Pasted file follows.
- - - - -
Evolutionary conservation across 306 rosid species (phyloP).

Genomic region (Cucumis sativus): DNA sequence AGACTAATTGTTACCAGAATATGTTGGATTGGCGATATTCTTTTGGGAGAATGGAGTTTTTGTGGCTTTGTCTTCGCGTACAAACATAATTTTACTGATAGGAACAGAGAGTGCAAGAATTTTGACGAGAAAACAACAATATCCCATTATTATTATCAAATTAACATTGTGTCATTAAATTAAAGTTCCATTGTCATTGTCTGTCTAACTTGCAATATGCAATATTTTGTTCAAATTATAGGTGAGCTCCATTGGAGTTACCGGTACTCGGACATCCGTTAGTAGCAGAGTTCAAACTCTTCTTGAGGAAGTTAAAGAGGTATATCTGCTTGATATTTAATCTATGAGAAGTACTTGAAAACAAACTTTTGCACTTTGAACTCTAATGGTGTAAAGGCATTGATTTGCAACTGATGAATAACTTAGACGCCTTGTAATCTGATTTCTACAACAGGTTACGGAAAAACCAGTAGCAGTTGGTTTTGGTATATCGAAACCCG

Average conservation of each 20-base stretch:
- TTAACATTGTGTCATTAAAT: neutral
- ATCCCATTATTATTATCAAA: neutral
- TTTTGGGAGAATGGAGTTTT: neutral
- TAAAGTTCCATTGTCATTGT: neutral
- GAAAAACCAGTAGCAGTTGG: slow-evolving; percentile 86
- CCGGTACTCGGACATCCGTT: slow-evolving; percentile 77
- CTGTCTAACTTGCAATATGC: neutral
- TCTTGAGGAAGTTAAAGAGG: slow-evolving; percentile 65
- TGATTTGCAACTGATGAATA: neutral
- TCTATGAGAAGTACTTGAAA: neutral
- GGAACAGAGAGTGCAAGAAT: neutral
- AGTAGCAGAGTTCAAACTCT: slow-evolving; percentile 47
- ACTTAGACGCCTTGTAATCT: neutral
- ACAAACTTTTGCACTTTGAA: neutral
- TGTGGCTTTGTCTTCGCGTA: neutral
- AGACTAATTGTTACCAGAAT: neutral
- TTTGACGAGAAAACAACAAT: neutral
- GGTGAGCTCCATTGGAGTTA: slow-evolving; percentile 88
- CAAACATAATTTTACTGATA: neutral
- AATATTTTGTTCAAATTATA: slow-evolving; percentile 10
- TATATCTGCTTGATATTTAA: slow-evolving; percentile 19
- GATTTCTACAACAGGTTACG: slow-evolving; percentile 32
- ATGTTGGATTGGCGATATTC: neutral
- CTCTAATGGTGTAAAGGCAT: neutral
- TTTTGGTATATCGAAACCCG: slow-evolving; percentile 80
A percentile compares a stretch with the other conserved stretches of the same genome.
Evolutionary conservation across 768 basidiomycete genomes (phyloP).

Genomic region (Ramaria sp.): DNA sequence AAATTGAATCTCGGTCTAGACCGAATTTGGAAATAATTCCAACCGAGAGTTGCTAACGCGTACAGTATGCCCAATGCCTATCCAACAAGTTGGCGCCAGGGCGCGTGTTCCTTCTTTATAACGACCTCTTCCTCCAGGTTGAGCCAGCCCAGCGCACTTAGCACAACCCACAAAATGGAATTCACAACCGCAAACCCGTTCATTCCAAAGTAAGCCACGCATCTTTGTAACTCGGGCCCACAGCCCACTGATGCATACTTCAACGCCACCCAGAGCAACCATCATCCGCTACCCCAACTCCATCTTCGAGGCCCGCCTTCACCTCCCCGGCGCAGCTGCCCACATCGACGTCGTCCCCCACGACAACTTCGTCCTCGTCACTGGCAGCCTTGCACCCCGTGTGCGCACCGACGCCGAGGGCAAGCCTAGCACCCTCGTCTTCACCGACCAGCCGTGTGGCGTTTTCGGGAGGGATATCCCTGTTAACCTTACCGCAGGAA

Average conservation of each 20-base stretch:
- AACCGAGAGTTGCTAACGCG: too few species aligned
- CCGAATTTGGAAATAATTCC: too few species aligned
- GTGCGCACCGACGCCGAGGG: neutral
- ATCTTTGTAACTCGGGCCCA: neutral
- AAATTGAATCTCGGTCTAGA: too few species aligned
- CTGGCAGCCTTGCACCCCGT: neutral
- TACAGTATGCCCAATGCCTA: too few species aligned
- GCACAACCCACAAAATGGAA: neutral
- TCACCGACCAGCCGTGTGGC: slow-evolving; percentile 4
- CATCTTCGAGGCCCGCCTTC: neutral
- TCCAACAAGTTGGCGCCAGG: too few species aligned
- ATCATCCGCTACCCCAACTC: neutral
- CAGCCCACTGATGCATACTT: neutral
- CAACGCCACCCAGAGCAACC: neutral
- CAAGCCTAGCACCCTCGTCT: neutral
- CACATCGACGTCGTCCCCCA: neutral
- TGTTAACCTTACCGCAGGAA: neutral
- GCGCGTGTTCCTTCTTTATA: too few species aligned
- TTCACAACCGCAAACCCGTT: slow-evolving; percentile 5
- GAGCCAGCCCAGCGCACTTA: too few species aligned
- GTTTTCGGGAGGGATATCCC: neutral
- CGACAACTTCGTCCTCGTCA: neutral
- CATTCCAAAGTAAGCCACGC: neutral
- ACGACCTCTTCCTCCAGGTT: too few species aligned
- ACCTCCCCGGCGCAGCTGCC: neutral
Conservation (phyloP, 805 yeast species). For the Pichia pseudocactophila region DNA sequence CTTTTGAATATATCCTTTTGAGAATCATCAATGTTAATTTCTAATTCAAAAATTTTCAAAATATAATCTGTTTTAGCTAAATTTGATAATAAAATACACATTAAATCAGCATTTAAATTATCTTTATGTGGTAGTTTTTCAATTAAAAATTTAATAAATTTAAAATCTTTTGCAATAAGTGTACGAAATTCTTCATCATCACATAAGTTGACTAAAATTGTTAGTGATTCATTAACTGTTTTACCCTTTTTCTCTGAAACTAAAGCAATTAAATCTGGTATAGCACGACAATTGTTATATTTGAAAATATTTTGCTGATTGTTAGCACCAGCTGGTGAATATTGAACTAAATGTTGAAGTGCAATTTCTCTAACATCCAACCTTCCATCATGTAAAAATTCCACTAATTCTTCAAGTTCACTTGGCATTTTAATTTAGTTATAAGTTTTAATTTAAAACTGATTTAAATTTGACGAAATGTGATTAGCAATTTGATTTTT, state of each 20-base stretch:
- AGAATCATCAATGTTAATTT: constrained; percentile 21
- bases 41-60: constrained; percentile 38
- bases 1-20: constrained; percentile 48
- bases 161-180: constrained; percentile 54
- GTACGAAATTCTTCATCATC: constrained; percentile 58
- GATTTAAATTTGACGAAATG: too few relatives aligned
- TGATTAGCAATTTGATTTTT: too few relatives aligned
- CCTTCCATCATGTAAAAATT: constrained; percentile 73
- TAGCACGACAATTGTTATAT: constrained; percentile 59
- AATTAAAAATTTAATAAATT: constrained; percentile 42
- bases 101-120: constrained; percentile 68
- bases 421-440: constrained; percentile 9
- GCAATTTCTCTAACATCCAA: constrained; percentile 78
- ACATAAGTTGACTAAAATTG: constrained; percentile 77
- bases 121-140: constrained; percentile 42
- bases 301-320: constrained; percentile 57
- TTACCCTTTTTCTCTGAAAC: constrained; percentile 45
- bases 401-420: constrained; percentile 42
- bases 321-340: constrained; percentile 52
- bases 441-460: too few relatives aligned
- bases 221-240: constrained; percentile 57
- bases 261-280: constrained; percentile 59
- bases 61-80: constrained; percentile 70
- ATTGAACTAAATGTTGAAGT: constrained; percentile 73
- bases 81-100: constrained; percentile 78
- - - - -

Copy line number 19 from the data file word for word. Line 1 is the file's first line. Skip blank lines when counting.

- AGACTAATTGTTACCAGAAT: neutral